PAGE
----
The Myth of Healthy Processed Food

Melanie Warner

The Egg McMuffin Delight I ate for breakfast this morning was fluffy on the inside and doughy and springy on the outside. It was a quick and satisfying (if temporarily) way to start the day, offering a subtle mix of savory flavors. But most importantly, it was healthy. Made with egg whites only and delivering just 150 calories and 7 grams of fat, this new addition to McDonald's menu stands as a prime example of a cheap, hyper-available, healthy processed food.

Or so argues David Freedman in The Atlantic's July/August cover story entitled "How Junk Food Can End Obesity." In this 10,000-word piece, Freedman tries to make the case for why the food industry - specifically the processed food industry - is the answer to our prayers for a less obese and less-disease stricken nation. His view is that the arugula-munching elitists in the food movement are deluding themselves into thinking that the "obese masses," as he puts it, are going to put down their large fries and Doritos Locos Taco Supremes and start eating kale and grilled salmon any time soon.

It's a fun, contrarian argument - too much so for it's own good. In his defense of processed food, Freedman relies on a flawed understanding of nutrition, food processing and what the so-called food elites, "the Pollanites," really stand for. As a result, his argument comes off as naïve as he accuses real foodists of being.

Take that Egg McMuffin Delight. Why exactly is this healthy? Although it was once thought that eggs were bad because of the fat and cholesterol concentrated in their yolks, that thinking no longer has any scientific validity. Eggs are incredibly nutritious, loaded with vitamins B12 and B2, choline and the antioxidants lutein and zeaxanthin - all of it in the yolks that McDonald's has discarded to make their healthier sandwich. Freedman (and perhaps McDonald's) appears stuck in a 1980s understanding of fats. We now know that just because something has had the fat taken out does mean it's healthy. In fact, many fats are considered beneficial - those in peanut butter, almonds and avocados, for instance. Even the once dreaded saturated animal fats are no longer considered so hostile to our health. And it turns out that cholesterol in food, the substance that once helped demonize eggs, is likely to have little bearing on cholesterol levels found in your blood.

The same goes for calories. Just because something is low in calories doesn't make it nutritious or a good idea for weight loss. Freedman talks quite a lot about the need for reducing calories in the food we eat, and while this can be a useful goal, it's not a silver bullet. Weight loss isn't a simple game of calorie math. If it were, diet soda would help people lose weight; it doesn't. When it comes to calories, quality is just as important as quantity. Low calorie food needs to be satiating (a quality known to be inherent to many whole foods, but the mechanisms of which are not well understood by scientists), otherwise people will just replace the calories later.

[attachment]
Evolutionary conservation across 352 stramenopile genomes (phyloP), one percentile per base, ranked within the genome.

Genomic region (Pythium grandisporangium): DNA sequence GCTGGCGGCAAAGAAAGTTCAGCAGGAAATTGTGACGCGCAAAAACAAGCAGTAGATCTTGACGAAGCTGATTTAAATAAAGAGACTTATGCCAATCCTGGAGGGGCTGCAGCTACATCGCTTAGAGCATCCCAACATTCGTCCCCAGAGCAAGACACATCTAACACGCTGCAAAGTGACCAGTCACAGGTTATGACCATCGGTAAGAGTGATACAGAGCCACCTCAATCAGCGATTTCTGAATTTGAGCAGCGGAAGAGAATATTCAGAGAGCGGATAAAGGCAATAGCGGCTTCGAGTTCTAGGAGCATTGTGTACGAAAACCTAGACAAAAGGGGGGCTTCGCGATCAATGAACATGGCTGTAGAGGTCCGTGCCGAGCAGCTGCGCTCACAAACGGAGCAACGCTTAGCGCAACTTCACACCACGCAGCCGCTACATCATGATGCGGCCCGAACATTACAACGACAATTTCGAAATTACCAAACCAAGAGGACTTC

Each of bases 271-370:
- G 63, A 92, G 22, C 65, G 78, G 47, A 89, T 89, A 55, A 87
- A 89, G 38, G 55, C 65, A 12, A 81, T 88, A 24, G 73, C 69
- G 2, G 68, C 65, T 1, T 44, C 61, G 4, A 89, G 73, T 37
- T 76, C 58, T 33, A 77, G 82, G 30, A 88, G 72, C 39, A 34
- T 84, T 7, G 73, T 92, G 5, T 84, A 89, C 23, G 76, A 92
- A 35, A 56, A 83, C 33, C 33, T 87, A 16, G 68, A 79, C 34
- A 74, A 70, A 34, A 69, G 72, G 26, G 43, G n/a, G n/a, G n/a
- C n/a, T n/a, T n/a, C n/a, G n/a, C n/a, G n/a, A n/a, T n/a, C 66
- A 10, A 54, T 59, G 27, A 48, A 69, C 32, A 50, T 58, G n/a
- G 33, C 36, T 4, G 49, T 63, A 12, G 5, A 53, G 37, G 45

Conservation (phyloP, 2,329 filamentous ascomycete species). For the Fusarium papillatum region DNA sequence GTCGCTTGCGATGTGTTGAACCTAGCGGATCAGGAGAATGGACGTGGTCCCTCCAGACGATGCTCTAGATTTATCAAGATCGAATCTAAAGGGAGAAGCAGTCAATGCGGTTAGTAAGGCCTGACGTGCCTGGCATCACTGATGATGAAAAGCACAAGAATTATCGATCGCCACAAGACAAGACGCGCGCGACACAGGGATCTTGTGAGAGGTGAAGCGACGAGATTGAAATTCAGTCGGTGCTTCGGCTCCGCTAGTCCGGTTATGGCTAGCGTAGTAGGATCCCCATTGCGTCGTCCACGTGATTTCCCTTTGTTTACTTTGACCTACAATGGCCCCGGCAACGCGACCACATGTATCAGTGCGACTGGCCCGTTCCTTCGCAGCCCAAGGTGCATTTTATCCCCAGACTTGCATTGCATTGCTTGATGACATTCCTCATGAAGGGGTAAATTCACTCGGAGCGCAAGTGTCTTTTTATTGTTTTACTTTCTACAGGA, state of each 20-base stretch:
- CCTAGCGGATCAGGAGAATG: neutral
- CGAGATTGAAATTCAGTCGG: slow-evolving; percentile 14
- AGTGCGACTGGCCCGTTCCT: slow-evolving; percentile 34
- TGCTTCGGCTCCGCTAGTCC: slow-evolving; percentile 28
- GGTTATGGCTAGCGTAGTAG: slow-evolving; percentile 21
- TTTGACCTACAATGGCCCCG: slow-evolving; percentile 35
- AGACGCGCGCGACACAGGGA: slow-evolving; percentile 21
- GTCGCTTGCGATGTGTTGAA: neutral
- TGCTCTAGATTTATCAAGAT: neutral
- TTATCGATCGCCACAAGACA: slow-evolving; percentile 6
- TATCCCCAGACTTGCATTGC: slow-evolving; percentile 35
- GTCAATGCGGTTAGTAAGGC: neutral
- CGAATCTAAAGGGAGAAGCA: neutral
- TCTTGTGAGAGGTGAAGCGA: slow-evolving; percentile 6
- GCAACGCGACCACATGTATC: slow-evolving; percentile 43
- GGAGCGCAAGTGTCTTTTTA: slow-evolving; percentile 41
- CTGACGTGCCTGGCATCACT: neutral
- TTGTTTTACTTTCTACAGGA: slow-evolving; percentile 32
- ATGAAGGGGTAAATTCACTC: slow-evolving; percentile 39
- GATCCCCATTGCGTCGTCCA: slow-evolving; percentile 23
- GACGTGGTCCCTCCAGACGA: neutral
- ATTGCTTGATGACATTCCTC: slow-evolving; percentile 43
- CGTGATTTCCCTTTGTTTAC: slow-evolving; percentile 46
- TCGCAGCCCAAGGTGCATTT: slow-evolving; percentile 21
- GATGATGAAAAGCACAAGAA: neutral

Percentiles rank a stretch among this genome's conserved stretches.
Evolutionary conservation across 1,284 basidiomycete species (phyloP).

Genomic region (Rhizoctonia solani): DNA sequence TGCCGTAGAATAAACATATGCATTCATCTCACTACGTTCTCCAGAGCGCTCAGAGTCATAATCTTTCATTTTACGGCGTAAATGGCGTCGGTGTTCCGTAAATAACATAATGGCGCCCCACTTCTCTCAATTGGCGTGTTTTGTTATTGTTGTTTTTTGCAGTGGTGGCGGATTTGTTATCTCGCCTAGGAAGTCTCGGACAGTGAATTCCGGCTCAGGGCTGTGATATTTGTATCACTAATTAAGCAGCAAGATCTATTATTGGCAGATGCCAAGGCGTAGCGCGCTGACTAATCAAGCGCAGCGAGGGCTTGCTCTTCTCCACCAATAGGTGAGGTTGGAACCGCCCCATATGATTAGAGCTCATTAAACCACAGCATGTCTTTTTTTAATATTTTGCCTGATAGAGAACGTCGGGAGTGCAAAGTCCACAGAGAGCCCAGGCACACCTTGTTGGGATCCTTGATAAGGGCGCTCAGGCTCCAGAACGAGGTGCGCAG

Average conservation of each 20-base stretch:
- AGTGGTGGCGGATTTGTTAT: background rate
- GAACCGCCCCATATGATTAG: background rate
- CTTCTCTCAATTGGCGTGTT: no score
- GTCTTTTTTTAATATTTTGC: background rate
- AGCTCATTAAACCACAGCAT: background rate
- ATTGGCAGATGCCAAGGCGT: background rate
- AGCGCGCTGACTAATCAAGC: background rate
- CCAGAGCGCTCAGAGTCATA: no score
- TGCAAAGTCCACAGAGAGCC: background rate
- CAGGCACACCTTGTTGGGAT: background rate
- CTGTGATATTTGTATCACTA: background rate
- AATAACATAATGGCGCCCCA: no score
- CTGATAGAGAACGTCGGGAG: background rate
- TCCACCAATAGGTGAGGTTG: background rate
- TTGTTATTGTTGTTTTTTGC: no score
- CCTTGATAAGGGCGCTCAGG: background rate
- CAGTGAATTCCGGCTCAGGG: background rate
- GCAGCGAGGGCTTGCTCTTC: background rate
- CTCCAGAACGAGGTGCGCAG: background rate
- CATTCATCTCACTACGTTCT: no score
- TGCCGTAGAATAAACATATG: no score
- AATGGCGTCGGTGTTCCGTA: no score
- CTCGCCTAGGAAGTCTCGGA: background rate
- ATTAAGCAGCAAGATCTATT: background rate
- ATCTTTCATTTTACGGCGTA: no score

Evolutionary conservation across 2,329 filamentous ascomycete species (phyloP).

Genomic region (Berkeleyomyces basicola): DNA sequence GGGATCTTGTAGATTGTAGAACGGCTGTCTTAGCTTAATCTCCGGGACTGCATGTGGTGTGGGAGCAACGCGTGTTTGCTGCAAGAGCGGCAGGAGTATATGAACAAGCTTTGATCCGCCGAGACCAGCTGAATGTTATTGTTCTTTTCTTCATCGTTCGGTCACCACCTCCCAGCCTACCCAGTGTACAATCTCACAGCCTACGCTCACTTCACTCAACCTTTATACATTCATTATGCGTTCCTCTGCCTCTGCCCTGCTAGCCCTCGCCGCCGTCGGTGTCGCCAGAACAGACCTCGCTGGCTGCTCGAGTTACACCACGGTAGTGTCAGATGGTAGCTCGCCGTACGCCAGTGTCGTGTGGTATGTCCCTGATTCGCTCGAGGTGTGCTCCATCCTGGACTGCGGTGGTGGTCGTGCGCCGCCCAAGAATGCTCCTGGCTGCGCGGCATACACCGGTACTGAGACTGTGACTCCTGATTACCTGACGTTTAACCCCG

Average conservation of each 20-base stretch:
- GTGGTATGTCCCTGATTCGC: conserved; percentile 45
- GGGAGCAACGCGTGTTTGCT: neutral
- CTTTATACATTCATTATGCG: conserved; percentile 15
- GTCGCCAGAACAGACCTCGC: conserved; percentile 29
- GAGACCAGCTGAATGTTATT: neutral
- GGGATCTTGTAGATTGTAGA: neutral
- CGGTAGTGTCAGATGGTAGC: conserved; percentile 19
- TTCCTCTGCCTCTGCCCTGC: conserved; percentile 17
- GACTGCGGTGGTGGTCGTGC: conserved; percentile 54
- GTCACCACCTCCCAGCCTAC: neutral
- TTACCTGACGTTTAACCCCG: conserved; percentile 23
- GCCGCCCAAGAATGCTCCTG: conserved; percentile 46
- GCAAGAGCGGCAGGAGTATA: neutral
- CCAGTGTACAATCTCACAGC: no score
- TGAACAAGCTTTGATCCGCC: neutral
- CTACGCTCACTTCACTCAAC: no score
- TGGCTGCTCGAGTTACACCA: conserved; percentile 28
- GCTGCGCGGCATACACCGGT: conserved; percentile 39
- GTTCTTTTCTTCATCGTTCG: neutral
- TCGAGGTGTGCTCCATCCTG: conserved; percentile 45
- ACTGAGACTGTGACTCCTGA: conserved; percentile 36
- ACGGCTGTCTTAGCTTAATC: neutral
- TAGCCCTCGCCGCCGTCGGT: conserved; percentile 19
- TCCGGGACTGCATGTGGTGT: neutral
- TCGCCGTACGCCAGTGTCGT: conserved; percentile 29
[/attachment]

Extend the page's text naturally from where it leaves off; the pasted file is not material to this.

Freedman also veers off course when he talks about food processing and the effect it has on nutrition. He writes:

"The fact is, there is simply no clear, credible evidence that any aspect of food processing or storage makes a food uniquely unhealthy."

This is flat out wrong. While not all aspects of food processing are problematic, there are some industrial processes that unquestionably are. And sometimes it's the cumulative effect of many manipulations that make processed food a nutritional disaster. A few examples:

Trans fat. The process that creates this incredibly unhealthy, artificial type of fat is called partial hydrogenation. Again, it's a process. On its own, vegetable oil is not artery hardening, but heat it to high temperatures, stick nickel into it and bubble hydrogen gas through it, as the food industry has done for decades, and voila - trans fats.

Vitamins and fiber. Ask any food scientist and they will acknowledge that manufacturing and processing is often destructive to vitamins like A, B1, C, E and folic acid, as well as dietary fiber. When faced with intense heat and disfiguring processes like extrusion, these healthful components of food don't fare well. Time and oxygen are also enemies for vitamins, and since most packaged foods need to have long shelf lives, this presents an inherent conflict for packaged food manufacturers that want to sell healthy processed food.